Army officials continue push for system consolidation
July 19, 2010
By Todd Fogle
WASHINGTON, D.C. (Army News Service, July 19, 2010) -- Army officials continue to push for a consolidation of network systems to run on a single common operating environment and for network efficiency across the service.
Lt. Gen. Jeffrey Sorenson, the Army's chief information officer and G-6, spoke in July about unity of effort to consolidate Army networks during a forum hosted by the Association of the United States Army, Institute of Land Warfare.
"We are moving to an enterprise effort across all elements in terms of this thing we call the network for the Army," Sorenson said.
In June, during the Institute for Defense and Government Affairs, Command and Control Summit, Mike Eixenberger, deputy director for LandWarNet, said consolidation of network systems can reduce a Soldier's burden. He said Soldier sometimes carries as much as 100 pounds of gear. Consolidation of communications gear could reduce that load, he said.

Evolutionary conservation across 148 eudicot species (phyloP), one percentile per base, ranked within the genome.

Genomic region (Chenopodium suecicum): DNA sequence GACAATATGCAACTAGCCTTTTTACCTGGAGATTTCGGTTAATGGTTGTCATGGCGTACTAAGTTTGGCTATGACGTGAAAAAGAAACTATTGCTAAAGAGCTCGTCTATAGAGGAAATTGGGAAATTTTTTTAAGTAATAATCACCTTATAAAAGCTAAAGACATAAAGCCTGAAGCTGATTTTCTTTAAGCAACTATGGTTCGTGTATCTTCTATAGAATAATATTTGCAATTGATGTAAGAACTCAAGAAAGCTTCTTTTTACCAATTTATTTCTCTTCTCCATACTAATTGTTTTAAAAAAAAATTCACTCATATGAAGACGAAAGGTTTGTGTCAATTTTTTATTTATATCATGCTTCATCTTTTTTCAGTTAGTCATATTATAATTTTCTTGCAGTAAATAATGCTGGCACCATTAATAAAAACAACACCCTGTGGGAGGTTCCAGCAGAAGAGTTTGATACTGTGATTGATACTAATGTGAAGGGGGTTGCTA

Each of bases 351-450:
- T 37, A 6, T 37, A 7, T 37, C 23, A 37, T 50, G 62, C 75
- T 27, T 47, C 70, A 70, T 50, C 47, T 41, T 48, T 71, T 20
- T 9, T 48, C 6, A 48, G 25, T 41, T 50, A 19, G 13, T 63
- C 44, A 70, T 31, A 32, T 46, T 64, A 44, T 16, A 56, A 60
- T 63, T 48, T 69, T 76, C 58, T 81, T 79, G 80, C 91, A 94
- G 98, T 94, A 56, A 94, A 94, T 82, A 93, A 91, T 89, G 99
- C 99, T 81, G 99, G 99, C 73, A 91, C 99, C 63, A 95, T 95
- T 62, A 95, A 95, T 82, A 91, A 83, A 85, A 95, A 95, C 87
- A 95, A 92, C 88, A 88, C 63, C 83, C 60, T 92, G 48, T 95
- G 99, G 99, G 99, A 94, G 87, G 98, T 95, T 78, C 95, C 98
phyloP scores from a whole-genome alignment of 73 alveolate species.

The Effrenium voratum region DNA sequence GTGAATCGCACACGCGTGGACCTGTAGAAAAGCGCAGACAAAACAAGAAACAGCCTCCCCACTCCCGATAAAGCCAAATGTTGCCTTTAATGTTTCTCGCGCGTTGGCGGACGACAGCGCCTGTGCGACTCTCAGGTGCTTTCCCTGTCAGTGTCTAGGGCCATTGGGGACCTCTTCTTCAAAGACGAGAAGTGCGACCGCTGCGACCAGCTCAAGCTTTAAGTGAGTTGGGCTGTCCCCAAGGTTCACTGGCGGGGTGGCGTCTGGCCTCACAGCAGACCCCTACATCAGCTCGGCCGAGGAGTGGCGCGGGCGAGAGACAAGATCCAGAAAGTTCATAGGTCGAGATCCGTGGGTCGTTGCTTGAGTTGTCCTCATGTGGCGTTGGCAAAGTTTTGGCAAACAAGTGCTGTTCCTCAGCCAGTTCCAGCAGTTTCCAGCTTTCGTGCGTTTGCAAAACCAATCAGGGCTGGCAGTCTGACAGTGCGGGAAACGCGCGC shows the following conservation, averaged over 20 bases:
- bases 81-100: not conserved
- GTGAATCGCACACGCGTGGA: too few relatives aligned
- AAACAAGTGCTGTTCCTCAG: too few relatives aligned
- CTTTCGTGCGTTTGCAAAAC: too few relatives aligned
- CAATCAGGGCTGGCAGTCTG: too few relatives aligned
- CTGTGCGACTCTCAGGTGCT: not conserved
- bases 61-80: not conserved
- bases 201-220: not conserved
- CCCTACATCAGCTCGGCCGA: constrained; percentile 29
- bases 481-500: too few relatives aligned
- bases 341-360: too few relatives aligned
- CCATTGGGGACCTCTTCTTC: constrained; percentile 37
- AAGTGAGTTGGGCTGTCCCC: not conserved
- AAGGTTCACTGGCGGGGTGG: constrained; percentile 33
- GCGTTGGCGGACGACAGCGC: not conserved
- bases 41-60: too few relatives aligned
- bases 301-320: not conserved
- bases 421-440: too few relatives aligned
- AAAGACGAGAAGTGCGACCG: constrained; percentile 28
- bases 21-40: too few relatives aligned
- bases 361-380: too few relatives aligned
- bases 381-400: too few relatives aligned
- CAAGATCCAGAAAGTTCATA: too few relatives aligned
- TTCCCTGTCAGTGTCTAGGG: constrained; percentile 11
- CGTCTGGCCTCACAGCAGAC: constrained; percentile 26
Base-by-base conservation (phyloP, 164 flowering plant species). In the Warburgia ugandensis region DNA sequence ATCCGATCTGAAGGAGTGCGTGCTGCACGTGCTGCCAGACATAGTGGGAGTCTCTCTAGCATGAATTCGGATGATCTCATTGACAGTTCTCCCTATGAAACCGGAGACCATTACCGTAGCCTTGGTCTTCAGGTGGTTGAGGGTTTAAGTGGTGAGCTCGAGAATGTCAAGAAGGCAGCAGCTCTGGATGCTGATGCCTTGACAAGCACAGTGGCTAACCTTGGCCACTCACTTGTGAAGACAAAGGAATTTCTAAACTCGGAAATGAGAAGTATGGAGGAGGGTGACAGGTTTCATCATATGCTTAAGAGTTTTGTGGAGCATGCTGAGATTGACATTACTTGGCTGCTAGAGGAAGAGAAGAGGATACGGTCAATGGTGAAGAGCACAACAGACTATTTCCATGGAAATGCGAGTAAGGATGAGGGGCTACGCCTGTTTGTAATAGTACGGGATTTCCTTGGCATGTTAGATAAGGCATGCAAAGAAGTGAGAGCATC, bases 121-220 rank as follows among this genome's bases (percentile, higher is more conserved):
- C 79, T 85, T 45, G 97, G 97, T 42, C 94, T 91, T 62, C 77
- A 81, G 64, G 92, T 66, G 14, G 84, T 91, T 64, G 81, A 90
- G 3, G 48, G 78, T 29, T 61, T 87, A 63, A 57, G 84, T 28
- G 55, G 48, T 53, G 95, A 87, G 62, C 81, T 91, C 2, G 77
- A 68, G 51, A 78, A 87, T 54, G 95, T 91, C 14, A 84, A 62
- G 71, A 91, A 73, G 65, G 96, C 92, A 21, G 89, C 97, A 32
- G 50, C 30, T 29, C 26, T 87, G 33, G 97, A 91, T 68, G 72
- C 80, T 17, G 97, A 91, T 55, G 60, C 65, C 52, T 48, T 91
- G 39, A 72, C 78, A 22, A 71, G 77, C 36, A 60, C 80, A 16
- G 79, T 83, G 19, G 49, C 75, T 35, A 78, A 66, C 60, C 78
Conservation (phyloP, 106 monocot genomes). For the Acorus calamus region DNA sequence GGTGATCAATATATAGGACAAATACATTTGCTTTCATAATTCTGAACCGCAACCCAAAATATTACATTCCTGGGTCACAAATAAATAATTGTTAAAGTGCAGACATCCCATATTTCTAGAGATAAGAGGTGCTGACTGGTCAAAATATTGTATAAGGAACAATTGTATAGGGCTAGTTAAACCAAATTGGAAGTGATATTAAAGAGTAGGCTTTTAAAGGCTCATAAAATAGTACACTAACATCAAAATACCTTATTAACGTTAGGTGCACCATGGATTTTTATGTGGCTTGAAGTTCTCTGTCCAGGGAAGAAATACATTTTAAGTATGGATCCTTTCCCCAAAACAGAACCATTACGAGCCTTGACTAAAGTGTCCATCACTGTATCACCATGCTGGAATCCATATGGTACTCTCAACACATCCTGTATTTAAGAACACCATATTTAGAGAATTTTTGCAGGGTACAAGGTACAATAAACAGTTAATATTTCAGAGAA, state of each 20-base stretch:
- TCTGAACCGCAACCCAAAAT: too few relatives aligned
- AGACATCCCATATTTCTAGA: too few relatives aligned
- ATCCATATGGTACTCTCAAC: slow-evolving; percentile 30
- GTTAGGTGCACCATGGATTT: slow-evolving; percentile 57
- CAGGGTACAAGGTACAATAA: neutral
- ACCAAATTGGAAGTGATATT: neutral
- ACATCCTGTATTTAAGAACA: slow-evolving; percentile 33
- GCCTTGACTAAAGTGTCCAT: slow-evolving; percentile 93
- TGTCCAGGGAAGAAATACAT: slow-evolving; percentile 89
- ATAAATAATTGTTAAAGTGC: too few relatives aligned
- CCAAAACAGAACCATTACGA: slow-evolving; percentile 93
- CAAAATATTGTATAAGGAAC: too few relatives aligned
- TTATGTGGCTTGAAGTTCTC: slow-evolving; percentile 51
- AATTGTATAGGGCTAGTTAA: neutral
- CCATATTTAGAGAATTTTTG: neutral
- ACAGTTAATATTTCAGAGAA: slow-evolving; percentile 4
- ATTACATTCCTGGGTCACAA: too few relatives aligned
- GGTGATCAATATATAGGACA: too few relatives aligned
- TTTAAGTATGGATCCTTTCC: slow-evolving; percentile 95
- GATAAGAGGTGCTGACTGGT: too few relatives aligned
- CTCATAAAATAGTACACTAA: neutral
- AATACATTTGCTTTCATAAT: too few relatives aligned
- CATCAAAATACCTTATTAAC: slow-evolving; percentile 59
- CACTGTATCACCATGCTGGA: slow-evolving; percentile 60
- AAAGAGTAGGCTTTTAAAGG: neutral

During his presentation, Eixenberger also showed a diagram that illustrated the complexity of Army network systems. Based on the diagram, he concluded it would be "very crowded" in a Humvee. Network consolidation would reduce that crowding as well.
Changing from a "system approach" to an "application approach" is one way the Army wants to proceed. What is called a system, should work on a common operating environment, much like applications on mobile devices.
This spring, the Army G-6 held the "Apps for the Army" challenge that allowed active Army, National Guard, Reserve and civilians to develop those kinds of applications for a variety of environments. Sorenson said there were 53 applications developed. Winners of that contest will be announced at the LandWarNet Conference in August.
LandWarNet, the Army's portion of the Global Information Grid, is made of several layers.